I have a TEC 140 on a Paramount ME with a SBIG ST-10XME. Lately I have been getting particularly disappointing results and wrestling with nearly every component in the complex system.
Taking one problem at a time, recently I have been focused on trying to get my big expensive mount to do 10 minute unguided subs. According to Software Bisque's T-Point claims, that should be easily doable with a 1000mm focal length.
But I have been getting quite oblong stars unguided for five and ten minutes, although ten minutes no worse than five.
I am using TheSkyX Pro.
The mount is on a cement pier inside an observatory dome and the polar alignment is ranked good in T-Point. My setup's image scale is 1.43 arcsecs/pixel.
I recently re-lubed the mount as illustrated in the online video "Lubricating the Mount by Software Bisque." In T-Point I ran a 330 point session and ran the super model to get Sky RMS = 9.3 and PSD = 9.7. Quite good I think. Protrack is activated and enabled. I also ran a periodic error training as per Richard Wright's "Training Periodic Error (PEC) on Paramounts" video. The results were poor. A 20 minute log training session with PEC off gave me a 4.2 arc seconds peak to peak fitted curve. I saved that to the mount for PEC and ran another session with PEC turned on and the results were somehow worse at 5.9 arcsecs peak to peak.
None of these efforts helped my oblong stars.
I have a long thread going now on Software Bisque's forum here. There was a question about orientation of the scope or possible mirroring of the image for the PEC training runs. An image was checked and they are not mirrored. Tonight, with better seeing than recently, I created some new autoguiding PEC training logs as per Richard Wright's video. As per the video I am using my primary scope and camera as the autoguider. Log 1 was taken east of the meridian with a LUM filter, one second exposures, for about 20 minutes and with "Apply PEC" not checked, i.e. with PEC off. It plotted out at 4.1 arcsecs peak to peak.Still in the east, still near 0 degrees declination, log 2 was made with log 1 saved to the mount for PEC and PEC turned on. It plotted out to 7.8 arcsecs peak to peak! Not as it should be. Makes no sense. It could be that the correction was being applied upside down as it were. I went ahead and tried the reverse where a box in the Bisque Telescope Control System is checked that the scope was pointing west (even though it was pointed east). With PEC turned on log 3 plotted out at 7.7 arcsecs peak to peak.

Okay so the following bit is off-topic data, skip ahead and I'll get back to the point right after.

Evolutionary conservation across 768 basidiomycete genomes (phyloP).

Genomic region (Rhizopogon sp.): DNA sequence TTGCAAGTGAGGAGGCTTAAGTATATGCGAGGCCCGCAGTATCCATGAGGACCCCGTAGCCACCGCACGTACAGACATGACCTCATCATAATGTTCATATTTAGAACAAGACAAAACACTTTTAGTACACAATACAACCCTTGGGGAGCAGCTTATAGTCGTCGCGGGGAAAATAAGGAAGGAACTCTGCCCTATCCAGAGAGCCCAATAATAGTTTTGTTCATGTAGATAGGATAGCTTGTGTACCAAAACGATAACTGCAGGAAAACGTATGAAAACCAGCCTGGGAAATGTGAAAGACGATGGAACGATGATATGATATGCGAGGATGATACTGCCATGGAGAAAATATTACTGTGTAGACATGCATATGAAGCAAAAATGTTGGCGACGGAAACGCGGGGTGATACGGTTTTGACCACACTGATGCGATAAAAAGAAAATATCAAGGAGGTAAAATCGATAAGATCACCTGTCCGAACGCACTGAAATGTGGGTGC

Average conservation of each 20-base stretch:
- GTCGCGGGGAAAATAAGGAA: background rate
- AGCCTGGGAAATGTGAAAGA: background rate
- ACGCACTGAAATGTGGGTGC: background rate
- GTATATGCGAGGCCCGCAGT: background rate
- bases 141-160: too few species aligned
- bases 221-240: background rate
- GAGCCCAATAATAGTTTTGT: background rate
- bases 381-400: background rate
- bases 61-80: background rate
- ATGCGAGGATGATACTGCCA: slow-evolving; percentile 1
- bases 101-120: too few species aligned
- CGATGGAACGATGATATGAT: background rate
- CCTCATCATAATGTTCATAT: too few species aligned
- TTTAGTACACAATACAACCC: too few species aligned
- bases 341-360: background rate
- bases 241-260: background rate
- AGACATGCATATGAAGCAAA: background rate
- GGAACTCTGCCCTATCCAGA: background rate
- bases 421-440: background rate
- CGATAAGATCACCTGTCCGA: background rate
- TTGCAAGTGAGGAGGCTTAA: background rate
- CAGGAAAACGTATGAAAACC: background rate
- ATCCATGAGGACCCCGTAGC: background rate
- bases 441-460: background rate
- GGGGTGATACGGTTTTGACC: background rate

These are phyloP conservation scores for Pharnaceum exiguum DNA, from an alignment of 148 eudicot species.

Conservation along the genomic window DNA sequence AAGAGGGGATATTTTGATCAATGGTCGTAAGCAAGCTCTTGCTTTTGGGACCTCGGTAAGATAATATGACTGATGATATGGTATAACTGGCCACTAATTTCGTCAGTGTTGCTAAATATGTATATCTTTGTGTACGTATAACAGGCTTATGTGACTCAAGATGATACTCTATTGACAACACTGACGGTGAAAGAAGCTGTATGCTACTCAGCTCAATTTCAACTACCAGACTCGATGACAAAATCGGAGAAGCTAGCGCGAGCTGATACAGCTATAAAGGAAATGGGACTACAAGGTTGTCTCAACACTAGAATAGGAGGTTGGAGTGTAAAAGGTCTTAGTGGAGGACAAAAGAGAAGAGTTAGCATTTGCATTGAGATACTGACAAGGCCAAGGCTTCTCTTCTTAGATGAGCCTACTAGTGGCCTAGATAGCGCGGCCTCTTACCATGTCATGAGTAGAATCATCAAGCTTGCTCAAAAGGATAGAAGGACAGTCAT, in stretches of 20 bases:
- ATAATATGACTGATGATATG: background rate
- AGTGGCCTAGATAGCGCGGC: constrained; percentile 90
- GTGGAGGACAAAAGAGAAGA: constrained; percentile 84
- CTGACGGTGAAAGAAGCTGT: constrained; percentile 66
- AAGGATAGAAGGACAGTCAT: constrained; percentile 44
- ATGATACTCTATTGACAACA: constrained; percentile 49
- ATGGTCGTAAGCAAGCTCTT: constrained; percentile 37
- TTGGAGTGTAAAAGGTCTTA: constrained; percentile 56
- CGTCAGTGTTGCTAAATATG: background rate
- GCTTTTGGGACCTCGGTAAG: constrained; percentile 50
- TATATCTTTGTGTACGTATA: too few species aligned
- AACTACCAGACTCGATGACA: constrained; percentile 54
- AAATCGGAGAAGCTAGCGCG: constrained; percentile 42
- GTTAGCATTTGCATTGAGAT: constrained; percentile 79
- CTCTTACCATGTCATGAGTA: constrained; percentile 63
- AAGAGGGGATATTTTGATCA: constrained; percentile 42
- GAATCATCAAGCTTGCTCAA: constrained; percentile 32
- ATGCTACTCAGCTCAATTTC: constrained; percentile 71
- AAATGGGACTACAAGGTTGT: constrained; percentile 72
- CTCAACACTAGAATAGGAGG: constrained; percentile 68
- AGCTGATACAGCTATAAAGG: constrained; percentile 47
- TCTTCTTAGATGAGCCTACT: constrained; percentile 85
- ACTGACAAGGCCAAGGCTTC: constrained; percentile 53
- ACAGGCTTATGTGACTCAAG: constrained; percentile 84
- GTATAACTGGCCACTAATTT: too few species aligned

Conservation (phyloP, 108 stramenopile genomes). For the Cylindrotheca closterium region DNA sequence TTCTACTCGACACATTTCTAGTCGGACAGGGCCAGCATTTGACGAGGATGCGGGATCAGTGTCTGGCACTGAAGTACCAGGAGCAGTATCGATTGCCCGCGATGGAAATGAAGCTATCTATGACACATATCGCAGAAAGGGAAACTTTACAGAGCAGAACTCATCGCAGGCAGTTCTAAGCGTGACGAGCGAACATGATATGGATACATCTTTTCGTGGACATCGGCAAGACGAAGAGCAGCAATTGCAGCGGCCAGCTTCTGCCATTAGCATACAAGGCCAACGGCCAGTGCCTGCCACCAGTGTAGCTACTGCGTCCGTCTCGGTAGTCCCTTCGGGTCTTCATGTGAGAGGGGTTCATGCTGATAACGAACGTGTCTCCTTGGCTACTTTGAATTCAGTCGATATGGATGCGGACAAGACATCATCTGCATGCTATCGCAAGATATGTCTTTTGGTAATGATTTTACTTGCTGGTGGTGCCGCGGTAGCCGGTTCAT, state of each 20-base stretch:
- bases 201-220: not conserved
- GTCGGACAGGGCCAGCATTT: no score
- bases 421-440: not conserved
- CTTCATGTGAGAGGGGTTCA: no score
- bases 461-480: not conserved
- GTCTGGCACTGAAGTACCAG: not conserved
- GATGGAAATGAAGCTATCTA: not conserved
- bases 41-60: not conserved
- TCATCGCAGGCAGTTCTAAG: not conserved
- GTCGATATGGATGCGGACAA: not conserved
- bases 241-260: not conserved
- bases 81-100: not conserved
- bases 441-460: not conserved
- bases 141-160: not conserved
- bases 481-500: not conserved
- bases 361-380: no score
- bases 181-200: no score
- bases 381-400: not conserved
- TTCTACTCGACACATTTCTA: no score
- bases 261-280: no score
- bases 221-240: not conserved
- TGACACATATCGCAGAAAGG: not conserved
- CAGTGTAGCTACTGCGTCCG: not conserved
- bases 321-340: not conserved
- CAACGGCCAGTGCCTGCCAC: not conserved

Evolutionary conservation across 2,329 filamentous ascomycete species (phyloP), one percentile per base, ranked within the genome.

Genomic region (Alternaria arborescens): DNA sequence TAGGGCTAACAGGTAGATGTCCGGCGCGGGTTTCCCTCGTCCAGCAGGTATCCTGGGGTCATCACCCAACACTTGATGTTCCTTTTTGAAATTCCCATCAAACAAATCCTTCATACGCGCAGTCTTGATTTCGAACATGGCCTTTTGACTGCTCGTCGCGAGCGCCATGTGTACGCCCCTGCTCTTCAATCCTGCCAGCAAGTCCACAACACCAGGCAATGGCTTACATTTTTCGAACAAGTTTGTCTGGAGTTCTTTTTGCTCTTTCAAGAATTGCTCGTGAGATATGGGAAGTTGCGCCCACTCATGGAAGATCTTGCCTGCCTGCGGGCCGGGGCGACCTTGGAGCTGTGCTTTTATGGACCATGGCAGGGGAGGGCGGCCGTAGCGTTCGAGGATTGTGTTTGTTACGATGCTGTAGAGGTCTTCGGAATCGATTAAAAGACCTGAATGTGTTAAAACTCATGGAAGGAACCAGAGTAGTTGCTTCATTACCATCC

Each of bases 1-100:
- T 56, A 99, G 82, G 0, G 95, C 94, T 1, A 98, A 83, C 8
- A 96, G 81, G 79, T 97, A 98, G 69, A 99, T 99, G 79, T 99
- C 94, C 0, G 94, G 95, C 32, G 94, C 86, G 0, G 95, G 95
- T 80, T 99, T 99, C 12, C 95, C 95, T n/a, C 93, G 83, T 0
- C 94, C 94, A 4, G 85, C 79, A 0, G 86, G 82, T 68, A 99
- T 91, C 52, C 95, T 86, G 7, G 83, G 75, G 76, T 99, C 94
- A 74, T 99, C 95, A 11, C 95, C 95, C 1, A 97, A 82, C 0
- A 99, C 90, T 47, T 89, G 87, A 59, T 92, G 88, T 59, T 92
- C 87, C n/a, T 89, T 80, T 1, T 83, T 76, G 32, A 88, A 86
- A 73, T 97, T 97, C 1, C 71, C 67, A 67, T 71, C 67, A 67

I considered giving the mount a breathalyzer test.
I went through the whole process again. Same results. No PEC = 4.2 arcsecs peak to peak. With PEC turned on twices as bad at 8.0 arcsecs peak to peak. With PEC and west box checked, 8.1 arcsecs.
In other words, the PE is better (but not good) when PEC is turned off.
That begged the question of what does a long exposure look like with PEC turned off. I had not tried that before. With a lot of moon out tonight I used an Ha filter and focused with that filter using @focus3. A 60 second exposure looked pretty good! The stars may be a little fat but they were round with a FWHM measure of 3.4. I think that is in pixels so at 1.4 arcsecs/pixel in my camera, pretty fat. But round. 300 seconds measured 3.4 also. 600 seconds were starting to become oblong but much better than it had been and a FWHM of 4.5. This is much better than I was getting unguided with PEC turned on.
This big, expensive mount should do better and it is odd to say the least that it works better with PEC off.
I'd love to hear anybody's thoughts.